After losing a critical Supreme Court case, it seemed the disruptive TV carrier Aereo had no options left and would soon be out of business. The 6-3 decision said that the company was infringing the copyrights of TV broadcasters by redirecting their transmissions over the Internet to consumers.
And indeed, Aereo suspended its service after the ruling. But using a new legal argument, the company now says it should be considered a cable carrier and, therefore, has a right to a compulsory license to carry the TV programming in dispute. (CBS is one of the plaintiffs in the lawsuit against Aereo.)
Aereo operated by running banks of small antennas in various cities where people could contract with the company for the use of one of the antennas. Aereo's antennas would capture over-the-air programming, which by law is delivered for free, and then relay it over the Internet to the company's customers.
At the heart of the suit originally brought against Aereo was a claim of copyright infringement. The broadcast companies said that although the copyrighted programming was free to consumers, Aereo was making money from the broadcasts. Under U.S. law, it's generally illegal to make commercial use of copyrighted material without the permission of the copyright owner.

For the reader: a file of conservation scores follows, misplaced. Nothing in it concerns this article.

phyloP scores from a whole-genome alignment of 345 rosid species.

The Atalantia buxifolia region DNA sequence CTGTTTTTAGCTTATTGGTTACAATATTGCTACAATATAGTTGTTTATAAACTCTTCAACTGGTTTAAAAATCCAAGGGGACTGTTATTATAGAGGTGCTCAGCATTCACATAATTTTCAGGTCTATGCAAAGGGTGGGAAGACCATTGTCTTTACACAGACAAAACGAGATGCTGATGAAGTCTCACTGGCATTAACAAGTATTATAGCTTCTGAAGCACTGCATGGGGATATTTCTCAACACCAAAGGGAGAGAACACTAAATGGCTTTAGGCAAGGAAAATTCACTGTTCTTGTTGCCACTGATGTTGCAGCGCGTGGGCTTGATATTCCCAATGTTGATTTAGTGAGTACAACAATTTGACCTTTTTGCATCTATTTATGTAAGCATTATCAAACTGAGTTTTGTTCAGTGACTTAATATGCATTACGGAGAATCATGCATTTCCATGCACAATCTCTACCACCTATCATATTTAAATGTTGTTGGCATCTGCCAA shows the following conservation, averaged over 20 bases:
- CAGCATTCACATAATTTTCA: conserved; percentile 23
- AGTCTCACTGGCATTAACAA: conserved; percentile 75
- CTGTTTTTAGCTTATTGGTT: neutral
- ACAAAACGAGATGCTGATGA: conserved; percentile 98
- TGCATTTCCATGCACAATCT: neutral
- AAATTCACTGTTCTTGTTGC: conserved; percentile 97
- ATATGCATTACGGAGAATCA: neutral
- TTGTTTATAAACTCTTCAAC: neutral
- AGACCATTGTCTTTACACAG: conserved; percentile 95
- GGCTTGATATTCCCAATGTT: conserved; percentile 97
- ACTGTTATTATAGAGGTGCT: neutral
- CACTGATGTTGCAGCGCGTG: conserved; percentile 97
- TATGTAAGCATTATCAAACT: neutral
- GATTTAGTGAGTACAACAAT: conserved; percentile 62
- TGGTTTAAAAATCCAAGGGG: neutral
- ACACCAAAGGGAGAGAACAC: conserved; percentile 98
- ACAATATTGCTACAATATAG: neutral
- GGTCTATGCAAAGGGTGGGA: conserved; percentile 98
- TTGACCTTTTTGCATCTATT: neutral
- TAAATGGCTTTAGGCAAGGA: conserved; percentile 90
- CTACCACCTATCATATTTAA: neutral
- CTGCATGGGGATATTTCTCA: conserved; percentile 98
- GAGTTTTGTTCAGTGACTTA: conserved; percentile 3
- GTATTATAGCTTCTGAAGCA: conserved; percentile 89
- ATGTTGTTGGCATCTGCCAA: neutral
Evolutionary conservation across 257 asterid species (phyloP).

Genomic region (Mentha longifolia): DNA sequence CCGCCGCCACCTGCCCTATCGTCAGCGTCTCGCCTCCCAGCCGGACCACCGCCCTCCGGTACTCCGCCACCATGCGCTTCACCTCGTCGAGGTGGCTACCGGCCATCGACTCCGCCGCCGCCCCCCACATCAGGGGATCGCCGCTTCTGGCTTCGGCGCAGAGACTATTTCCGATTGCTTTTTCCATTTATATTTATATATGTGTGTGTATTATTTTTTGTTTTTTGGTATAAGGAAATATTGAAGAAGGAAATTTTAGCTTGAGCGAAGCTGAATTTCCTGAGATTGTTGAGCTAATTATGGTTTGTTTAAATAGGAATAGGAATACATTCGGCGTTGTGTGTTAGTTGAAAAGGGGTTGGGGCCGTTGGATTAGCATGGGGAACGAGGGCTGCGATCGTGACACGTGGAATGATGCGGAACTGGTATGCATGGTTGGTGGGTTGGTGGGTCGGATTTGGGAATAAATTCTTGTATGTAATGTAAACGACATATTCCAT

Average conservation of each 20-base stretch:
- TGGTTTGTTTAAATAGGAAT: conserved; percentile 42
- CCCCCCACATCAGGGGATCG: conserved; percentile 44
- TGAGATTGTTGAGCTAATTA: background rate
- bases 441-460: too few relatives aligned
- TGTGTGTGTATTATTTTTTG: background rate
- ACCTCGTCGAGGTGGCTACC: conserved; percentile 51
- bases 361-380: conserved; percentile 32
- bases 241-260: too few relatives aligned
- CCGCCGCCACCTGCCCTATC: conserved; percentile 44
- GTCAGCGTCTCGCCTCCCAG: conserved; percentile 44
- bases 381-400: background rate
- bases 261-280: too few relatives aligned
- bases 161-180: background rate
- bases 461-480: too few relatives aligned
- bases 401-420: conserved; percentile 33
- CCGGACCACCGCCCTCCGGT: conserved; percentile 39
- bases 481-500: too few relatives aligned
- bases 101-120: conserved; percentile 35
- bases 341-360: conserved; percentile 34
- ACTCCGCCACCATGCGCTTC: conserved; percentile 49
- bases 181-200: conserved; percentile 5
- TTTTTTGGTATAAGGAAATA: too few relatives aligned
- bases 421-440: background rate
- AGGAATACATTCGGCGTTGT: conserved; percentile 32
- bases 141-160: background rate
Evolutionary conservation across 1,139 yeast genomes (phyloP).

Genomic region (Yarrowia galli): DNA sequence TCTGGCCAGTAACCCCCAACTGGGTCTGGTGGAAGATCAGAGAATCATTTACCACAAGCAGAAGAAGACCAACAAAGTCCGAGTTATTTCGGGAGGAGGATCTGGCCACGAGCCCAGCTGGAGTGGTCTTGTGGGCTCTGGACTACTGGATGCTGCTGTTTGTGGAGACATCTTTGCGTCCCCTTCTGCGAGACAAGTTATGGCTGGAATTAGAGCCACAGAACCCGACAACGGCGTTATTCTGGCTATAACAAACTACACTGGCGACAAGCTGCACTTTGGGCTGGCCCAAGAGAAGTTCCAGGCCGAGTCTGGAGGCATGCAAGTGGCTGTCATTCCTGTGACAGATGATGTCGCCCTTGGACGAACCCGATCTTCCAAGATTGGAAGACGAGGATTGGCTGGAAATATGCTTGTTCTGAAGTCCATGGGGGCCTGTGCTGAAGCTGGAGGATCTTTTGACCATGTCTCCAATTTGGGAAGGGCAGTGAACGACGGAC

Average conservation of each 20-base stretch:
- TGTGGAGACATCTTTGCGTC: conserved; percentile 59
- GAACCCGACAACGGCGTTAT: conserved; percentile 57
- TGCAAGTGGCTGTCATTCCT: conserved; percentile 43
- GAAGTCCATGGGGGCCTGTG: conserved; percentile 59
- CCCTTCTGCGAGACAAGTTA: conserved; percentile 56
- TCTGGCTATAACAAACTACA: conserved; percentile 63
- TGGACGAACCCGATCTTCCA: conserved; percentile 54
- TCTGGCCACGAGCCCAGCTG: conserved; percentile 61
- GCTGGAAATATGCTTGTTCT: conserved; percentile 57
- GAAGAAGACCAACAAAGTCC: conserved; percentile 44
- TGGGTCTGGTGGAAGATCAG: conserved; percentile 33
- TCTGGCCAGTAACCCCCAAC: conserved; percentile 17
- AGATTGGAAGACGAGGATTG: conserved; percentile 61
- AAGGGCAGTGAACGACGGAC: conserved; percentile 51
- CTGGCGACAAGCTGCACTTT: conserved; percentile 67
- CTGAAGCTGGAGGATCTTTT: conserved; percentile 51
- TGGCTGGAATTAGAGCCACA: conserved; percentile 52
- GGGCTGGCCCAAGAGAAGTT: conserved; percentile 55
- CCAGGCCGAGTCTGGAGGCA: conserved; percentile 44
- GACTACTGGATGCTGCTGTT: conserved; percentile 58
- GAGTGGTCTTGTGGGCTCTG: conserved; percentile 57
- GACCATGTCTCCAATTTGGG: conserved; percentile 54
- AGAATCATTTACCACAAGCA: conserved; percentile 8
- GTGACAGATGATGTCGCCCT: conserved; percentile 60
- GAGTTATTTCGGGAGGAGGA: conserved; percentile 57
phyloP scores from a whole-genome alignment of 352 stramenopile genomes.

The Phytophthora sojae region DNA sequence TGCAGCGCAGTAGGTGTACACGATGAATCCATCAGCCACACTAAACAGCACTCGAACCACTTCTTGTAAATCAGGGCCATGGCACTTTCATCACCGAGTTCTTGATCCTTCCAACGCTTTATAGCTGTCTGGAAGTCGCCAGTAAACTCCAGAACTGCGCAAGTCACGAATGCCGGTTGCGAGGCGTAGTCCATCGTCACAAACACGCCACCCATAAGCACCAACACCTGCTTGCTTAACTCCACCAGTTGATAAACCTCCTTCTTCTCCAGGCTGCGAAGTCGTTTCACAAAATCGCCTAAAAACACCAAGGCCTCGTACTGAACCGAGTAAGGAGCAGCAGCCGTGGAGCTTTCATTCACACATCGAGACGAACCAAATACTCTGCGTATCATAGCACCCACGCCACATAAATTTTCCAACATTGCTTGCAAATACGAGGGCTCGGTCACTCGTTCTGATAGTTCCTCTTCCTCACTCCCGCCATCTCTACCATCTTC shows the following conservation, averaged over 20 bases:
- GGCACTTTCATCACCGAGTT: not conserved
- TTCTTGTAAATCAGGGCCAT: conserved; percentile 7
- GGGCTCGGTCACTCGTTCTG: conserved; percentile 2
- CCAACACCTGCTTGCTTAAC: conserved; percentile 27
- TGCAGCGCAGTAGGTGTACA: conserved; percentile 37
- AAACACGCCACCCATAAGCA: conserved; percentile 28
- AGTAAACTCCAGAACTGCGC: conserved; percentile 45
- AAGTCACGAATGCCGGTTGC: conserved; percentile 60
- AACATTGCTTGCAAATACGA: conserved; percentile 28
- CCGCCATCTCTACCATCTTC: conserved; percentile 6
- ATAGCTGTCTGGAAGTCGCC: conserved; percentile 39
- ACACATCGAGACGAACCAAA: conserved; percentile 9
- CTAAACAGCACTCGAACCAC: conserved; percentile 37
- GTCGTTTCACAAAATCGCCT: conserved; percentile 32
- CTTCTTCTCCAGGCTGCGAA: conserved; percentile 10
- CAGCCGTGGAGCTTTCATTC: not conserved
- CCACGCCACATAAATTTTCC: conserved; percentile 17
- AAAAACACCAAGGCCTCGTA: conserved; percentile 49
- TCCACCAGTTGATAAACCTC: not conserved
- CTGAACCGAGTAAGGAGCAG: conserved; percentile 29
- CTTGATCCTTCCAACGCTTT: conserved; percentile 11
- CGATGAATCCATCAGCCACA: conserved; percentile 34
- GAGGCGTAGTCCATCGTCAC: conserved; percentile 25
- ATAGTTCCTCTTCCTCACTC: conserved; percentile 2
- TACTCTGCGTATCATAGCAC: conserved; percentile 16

Aereo argued that because there was one antenna per customer, the company acted as an equipment provider and the rights to view the material belonged to the customers. A majority of the court disagreed and ruled against Aereo, sending the case back to the original district court that first heard the suit.
However, in the decision, the justices noted that the company's operations "do not distinguish Aereo's system from cable systems" and that its commercial objectives are the same as those of cable companies.
In a letter to the district court in which both the plaintiffs and Aereo laid out next steps, Aereo claimed that given the Supreme Court decision, it should be considered a cable company and operate under the rules that govern cable companies. One of those rules is the ability to demand a compulsory license from broadcasters to deliver their programming for a predetermined payment.
The plaintiffs counter that Aereo had previously said it did not qualify as a cable system and that it's too late under legal precedent for the company to change its defense. However, the Supreme Court ruling could potentially invalidate that argument because it sent the case back to the district court "for further proceedings consistent with this opinion."
When contacted by CBS MoneyWatch, an Aereo representative said the company wasn't commenting beyond the letter and a blog post in which it said it will continue to postpone operations while it waits for "the lower court to map out our next steps."